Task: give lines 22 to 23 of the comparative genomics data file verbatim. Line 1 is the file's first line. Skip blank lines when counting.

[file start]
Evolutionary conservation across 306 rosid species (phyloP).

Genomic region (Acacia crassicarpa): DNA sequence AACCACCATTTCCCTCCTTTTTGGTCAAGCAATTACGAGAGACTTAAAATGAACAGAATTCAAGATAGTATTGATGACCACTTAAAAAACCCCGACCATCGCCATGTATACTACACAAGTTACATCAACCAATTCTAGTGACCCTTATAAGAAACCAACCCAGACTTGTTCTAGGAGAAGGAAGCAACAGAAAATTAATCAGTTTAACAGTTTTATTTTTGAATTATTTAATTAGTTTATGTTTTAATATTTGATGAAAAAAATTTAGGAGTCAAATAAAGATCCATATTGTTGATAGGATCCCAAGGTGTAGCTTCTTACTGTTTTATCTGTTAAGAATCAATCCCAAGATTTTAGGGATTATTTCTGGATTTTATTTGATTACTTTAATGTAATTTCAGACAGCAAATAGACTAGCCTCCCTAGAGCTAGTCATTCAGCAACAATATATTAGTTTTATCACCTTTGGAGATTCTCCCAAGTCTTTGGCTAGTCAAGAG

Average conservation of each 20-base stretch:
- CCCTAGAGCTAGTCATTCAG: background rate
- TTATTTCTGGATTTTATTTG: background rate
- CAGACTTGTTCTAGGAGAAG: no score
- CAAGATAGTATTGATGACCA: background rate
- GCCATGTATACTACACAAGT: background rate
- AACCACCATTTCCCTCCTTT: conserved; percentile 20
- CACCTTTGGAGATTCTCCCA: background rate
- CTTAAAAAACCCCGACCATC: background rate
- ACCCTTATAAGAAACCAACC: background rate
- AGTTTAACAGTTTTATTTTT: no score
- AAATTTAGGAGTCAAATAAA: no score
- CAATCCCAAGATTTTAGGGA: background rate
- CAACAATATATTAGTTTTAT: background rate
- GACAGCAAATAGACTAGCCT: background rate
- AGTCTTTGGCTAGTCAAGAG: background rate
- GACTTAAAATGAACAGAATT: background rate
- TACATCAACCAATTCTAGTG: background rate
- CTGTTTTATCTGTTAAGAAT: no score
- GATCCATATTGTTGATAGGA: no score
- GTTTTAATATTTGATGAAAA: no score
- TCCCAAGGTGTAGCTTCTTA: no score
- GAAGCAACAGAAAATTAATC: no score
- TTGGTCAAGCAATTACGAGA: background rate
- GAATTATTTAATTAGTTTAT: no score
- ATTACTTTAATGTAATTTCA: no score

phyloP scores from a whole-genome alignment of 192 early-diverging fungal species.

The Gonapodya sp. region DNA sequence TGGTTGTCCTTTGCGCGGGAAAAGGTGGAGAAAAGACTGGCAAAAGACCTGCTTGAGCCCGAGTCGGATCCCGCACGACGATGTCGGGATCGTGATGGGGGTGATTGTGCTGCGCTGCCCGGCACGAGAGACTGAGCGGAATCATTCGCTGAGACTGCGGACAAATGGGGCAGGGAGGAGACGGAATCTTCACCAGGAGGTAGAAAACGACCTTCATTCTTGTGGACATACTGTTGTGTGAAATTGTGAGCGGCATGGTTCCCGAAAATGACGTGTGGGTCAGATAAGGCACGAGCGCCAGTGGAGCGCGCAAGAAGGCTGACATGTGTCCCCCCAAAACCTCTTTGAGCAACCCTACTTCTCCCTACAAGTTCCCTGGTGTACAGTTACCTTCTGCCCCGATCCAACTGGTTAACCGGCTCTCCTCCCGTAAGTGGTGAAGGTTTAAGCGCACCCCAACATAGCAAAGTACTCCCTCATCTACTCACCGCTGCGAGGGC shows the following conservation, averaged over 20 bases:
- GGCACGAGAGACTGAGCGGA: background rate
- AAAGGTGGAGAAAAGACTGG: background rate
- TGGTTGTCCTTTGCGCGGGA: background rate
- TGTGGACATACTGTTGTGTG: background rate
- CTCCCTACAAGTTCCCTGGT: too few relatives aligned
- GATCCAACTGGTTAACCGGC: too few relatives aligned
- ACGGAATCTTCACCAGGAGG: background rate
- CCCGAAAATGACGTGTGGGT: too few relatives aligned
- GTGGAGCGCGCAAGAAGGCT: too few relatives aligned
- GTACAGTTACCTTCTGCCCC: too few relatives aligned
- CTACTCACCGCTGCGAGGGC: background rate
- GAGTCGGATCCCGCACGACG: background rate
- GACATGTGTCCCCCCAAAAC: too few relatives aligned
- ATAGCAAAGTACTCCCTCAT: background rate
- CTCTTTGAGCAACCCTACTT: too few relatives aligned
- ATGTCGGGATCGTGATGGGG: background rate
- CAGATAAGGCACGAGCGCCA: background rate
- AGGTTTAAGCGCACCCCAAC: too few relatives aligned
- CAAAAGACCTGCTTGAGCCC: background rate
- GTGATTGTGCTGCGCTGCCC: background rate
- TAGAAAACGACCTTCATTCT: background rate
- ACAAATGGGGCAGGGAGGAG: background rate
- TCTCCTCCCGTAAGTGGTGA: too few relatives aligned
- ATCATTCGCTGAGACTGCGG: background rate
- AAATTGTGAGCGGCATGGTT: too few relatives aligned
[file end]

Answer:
- GATCCATATTGTTGATAGGA: no score
- GTTTTAATATTTGATGAAAA: no score